See photos of the gorilla and how people are reacting to the shooting:

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Gorilla killed after toddler falls into moat
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Killing of gorilla to save boy at Ohio zoo sparks outrage
Harambe, a 17-year-old gorilla at the Cincinnati Zoo is pictured in this undated handout photo provided by Cincinnati Zoo. REUTERS/Cincinnati Zoo/Handout via ReutersATTENTION EDITORS - THIS PICTURE WAS PROVIDED BY A THIRD PARTY. REUTERS IS UNABLE TO INDEPENDENTLY VERIFY THE AUTHENTICITY, CONTENT, LOCATION OR DATE OF THIS IMAGE. THIS PICTURE IS DISTRIBUTED EXACTLY AS RECEIVED BY REUTERS, AS A SERVICE TO CLIENTS. FOR EDITORIAL USE ONLY. NO RESALES. NO ARCHIVES.
A child touches the head of a gorilla statue where flowers have been placed outside the Gorilla World exhibit at the Cincinnati Zoo & Botanical Garden, Sunday, May 29, 2016, in Cincinnati. On Saturday, a special zoo response team shot and killed Harambe, a 17-year-old gorilla, that grabbed and dragged a 4-year-old boy who fell into the gorilla exhibit moat. Authorities said the boy is expected to recover. He was taken to Cincinnati Children's Hospital Medical Center. (AP Photo/John Minchillo)
Lucas Salcedo, 5, points toward the shuttered Gorilla World exhibit as he asks his father if they could enter at the Cincinnati Zoo & Botanical Garden, Sunday, May 29, 2016, in Cincinnati. On Saturday, a special zoo response team shot and killed Harambe, a 17-year-old gorilla, that grabbed and dragged a 4-year-old boy who fell into the gorilla exhibit moat. Authorities said the boy is expected to recover. He was taken to Cincinnati Children's Hospital Medical Center. (AP Photo/John Minchillo)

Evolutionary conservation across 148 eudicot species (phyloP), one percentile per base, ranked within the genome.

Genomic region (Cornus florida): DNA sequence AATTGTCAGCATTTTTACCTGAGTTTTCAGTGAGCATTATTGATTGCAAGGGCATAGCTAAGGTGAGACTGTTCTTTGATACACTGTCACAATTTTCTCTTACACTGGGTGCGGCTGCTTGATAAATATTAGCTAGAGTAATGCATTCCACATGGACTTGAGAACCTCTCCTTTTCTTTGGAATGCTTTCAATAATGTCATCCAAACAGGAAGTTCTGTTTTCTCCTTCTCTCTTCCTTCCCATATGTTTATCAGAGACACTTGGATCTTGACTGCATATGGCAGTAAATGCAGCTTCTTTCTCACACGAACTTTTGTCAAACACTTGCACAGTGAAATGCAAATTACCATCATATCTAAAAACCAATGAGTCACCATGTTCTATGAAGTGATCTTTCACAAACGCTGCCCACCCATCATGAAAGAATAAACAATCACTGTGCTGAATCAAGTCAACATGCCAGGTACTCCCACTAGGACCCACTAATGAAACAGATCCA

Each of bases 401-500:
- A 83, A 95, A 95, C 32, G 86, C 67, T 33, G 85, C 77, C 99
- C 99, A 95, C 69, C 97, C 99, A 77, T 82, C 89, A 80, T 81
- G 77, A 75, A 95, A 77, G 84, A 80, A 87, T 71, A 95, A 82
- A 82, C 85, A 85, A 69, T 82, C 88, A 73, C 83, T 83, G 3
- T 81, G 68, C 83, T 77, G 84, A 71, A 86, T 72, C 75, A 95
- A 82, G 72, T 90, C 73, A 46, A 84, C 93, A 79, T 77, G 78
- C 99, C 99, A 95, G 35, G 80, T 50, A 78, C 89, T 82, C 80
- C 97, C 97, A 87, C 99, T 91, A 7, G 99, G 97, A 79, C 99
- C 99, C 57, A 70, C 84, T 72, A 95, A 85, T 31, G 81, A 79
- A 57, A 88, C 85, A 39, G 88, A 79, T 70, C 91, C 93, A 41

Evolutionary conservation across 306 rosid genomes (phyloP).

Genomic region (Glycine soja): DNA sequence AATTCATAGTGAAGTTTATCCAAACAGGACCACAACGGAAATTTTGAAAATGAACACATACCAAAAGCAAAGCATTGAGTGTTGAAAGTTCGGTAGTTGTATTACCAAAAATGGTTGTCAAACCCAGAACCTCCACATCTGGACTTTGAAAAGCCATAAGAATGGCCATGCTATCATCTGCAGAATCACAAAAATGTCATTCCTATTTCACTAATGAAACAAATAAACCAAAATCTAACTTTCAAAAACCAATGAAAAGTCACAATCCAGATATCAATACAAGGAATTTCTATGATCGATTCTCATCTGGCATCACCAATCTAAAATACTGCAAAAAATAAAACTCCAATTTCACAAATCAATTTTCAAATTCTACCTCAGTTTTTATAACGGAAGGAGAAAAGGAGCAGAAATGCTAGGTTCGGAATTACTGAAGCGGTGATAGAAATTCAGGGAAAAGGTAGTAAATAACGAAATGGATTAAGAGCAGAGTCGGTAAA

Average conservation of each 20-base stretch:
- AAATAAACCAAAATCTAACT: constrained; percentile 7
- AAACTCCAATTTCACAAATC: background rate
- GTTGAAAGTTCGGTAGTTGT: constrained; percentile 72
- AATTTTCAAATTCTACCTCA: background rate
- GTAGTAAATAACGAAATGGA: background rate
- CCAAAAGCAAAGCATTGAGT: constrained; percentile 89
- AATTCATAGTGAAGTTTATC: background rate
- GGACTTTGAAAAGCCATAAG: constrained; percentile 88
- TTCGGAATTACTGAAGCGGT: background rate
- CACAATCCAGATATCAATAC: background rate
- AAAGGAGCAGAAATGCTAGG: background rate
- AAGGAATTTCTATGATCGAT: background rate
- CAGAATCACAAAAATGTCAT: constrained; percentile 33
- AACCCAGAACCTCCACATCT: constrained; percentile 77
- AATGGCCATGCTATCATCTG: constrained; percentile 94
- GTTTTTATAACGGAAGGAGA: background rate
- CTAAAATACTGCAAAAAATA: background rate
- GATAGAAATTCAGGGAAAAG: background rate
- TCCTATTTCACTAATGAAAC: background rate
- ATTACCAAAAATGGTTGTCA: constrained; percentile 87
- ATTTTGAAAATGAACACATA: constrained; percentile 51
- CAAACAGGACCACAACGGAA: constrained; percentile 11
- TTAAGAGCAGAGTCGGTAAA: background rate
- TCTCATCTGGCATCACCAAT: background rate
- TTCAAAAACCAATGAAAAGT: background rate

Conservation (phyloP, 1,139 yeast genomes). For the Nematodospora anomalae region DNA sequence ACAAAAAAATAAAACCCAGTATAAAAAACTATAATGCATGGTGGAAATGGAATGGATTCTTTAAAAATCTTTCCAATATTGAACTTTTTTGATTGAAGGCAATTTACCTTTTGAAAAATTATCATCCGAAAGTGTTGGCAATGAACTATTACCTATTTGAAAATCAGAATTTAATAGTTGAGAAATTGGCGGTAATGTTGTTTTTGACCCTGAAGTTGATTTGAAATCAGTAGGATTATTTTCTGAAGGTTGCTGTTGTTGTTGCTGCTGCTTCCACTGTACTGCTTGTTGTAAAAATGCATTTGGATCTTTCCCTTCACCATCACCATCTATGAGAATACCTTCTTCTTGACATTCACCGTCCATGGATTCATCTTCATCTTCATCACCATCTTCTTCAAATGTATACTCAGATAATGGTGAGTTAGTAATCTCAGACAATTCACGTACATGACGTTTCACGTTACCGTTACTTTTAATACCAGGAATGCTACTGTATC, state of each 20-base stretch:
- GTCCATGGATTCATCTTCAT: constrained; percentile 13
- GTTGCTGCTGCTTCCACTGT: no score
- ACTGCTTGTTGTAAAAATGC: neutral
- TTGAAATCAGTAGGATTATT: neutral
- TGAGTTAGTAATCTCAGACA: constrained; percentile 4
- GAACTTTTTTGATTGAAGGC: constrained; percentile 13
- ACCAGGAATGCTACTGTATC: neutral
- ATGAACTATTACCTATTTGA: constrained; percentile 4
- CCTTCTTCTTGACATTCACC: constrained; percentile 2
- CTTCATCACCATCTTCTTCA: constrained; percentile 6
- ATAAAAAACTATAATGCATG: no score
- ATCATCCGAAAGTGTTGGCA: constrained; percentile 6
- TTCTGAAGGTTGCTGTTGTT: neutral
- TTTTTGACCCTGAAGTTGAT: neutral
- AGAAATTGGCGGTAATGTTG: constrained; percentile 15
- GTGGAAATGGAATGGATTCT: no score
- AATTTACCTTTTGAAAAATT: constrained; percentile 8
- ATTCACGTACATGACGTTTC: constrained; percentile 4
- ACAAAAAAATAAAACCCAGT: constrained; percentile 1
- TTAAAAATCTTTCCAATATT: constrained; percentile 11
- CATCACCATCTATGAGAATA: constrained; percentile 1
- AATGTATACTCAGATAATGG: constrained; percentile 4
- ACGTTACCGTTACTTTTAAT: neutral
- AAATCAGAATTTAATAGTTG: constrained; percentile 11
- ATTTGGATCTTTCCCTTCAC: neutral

Visitors pass a gorilla statue where flowers have been placed outside the Gorilla World exhibit at the Cincinnati Zoo & Botanical Garden, Sunday, May 29, 2016, in Cincinnati. On Saturday, a special zoo response team shot and killed Harambe, a 17-year-old gorilla, that grabbed and dragged a 4-year-old boy who fell into the gorilla exhibit moat. Authorities said the boy is expected to recover. He was taken to Cincinnati Children's Hospital Medical Center. (AP Photo/John Minchillo)